Nine years have passed so quickly. We’ve picked up the pieces and compartmentalized our memories so that we can cope with having lost close to 3,000 innocent people (discounting the hijackers) that never knew the end was near.
I was in New York on that day and will never forget the events that unfolded. Actually on September 10th, the previous evening, I had spent a great night out in the city with my best friend. We went to an industry party and had dinner at Jane Restaurant downtown. I remember how much fun we had, the laughs we shared and how much we enjoyed our meals that night. We kept saying to each other what a beautiful evening it was. The weather was great and being in each other’s company was a blast. When we left each other that night we may have hugged or told each other to get home safely as we usually did, not knowing that the world as we knew it would change forever. Never in my lifetime did I think anything like this could happen in the city I lived in. I had seen bombings and other major tragedies on TV and it always happened somewhere else. Not in NY. I didn’t live in here in 1993 so I didn’t experience that bombing.
Early morning. September 11th, 2001, election day in New York City. Sunny, beautiful, bright morning. I was headed to work in midtown. Before I left to vote that morning, before switching off the TV I saw that there was a fire at the World Trade. That’s what the newsperson said. Just a small fire. I looked at the image on the screen and saw a small red fireball on the side of the building and thought, Oh my, I hope they put that fire out soon. I also said to myself, I hope no one got hurt. I turned off the TV and went to the polls and then to the train station to head to work. I never made it past 72nd street as the train I was on sputtered and lunged to a halt startling it’s occupants. We had to get out and walk on the tracks to get back to the platform. None of us knew what was going on until we got outside. Radios were blaring. The sound was deafening. People pointing toward the downtown area. People crying. Cell phones ringing. People hurt downtown. The World Trade Center. Twin Towers hit, burning, gone…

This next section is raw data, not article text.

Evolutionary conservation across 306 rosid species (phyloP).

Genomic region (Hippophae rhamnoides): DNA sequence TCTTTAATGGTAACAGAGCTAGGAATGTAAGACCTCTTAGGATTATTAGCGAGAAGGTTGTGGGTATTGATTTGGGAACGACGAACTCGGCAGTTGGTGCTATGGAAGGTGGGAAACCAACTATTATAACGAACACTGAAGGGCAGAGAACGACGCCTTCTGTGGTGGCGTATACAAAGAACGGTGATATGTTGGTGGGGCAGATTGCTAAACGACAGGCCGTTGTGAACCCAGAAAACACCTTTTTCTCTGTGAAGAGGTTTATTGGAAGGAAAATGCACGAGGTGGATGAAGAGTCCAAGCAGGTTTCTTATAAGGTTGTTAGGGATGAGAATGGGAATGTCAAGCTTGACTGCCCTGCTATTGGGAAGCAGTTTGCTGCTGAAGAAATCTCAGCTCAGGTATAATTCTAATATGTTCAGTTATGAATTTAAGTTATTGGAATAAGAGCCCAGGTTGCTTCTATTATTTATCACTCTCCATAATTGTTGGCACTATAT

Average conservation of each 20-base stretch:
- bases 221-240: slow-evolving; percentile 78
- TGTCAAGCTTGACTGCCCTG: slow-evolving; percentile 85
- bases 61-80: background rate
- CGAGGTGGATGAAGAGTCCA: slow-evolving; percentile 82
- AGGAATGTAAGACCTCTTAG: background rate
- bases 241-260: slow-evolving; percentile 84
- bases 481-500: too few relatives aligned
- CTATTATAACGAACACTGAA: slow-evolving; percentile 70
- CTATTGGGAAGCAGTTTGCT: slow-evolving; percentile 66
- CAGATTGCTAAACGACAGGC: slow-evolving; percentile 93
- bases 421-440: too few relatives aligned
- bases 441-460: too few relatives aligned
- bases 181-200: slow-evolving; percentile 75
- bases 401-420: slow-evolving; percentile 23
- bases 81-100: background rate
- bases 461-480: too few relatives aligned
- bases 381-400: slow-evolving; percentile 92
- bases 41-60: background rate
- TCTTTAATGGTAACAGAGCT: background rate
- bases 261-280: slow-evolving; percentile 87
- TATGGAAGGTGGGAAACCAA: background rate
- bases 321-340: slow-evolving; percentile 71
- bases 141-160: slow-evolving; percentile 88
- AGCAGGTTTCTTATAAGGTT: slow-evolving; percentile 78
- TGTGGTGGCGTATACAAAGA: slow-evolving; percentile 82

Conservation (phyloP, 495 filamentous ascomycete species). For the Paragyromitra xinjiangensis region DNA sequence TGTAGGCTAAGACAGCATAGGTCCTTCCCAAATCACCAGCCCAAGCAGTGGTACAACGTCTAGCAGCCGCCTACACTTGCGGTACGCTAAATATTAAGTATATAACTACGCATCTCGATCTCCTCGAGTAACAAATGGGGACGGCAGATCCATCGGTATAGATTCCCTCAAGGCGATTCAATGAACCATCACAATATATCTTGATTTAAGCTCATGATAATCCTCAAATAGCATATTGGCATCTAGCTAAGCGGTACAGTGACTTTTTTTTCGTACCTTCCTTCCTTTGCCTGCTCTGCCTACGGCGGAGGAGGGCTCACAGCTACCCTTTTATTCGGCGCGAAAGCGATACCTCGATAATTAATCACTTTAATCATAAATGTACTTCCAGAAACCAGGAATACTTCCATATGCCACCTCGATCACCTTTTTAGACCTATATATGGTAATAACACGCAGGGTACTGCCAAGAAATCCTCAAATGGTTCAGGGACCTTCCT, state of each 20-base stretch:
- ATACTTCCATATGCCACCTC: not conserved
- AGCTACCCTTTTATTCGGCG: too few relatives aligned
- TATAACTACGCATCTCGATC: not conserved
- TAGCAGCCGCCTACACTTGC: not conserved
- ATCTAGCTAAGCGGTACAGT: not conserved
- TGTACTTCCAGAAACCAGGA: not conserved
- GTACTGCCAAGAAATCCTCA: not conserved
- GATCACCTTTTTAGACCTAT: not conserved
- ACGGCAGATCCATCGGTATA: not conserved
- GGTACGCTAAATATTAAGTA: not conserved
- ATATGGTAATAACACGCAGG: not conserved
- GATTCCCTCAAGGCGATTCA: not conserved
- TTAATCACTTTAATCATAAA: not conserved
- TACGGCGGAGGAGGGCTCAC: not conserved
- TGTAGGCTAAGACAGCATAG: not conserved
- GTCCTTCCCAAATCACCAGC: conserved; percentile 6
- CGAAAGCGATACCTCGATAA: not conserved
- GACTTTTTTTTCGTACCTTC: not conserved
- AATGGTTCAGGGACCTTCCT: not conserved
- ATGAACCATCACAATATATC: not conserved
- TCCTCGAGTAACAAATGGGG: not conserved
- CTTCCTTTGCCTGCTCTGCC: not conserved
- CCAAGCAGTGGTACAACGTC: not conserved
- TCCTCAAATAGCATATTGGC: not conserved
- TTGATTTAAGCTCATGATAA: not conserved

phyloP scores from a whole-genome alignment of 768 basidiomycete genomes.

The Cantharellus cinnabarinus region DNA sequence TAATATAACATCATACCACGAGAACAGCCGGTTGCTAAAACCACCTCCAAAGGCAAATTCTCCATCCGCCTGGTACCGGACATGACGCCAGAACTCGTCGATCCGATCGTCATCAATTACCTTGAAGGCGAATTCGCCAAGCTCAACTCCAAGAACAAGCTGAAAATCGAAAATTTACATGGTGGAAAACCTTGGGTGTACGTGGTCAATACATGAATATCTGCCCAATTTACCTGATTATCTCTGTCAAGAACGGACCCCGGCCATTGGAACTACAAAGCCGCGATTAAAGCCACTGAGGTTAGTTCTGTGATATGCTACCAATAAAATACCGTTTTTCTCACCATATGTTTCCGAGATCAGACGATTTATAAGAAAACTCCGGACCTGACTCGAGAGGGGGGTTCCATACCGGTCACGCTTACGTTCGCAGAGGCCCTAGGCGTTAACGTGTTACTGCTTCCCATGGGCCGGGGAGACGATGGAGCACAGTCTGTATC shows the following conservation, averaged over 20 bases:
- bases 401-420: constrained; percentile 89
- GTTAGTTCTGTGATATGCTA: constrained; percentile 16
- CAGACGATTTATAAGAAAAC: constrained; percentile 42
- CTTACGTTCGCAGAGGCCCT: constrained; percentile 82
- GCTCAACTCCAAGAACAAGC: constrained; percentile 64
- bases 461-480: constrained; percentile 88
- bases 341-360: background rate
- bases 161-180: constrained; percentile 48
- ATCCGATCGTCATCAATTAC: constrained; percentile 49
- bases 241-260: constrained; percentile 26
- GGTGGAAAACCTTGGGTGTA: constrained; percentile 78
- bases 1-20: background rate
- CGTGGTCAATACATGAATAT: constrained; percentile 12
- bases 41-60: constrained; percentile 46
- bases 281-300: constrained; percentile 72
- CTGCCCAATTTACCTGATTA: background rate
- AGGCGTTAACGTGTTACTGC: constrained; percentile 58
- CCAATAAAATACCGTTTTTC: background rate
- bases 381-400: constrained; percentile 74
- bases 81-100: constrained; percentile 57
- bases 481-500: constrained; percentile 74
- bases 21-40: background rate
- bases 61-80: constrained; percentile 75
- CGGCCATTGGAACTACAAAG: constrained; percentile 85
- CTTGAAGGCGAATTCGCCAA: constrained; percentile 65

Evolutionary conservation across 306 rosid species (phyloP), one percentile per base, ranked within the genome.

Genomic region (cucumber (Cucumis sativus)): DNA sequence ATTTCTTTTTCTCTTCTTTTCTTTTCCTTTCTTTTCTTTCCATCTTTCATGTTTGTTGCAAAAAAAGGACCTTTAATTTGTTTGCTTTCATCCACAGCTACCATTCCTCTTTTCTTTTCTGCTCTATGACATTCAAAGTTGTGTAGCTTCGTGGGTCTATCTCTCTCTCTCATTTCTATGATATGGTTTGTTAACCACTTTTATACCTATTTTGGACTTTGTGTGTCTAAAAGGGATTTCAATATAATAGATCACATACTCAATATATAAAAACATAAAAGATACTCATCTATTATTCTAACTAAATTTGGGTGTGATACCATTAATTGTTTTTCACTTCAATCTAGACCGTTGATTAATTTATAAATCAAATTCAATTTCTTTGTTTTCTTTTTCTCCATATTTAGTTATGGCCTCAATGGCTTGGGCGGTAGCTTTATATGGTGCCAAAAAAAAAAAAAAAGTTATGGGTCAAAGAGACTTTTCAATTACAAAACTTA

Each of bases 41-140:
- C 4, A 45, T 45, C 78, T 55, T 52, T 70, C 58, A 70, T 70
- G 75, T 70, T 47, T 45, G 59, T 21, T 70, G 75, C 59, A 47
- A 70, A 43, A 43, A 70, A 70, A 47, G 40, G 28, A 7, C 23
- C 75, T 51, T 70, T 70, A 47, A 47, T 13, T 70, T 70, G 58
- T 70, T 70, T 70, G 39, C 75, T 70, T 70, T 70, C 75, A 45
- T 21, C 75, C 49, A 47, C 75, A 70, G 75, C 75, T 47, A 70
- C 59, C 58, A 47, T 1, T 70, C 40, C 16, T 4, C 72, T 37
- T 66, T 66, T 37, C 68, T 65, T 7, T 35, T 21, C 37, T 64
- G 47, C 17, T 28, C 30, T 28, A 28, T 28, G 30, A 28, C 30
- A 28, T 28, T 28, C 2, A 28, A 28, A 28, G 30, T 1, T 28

We all have a different recollection depending on where we were in the city that day and where we were in the world. Even though nine years have passed the wounds are still open. We are now dealing with protests, disagreements and potential Quran burnings because people disagree about the planned building of an Islamic Community Center and mosque near Ground Zero.
The Twin Towers are gone, some of the people that were in the buildings and in the area that day are gone as well as people that were on the four flights that crashed in New York, Virginia and Pennsylvania. What remains is the pain for some and anger for others. It’s witnessed by a pastor of a Florida church that wanted to mark today’s anniversary with a rebellious and hate-filled act instead of a peaceful memorial.
For all of the souls we lost, we must continue to move on but in a way that honors them and their lives. Burning a holy book that you might not understand doesn’t help, it incites. On this day say a silent prayer, light a candle, write a poem and reflect on the goodness of those who are gone.
Here are some official facts and figures about September 11th:
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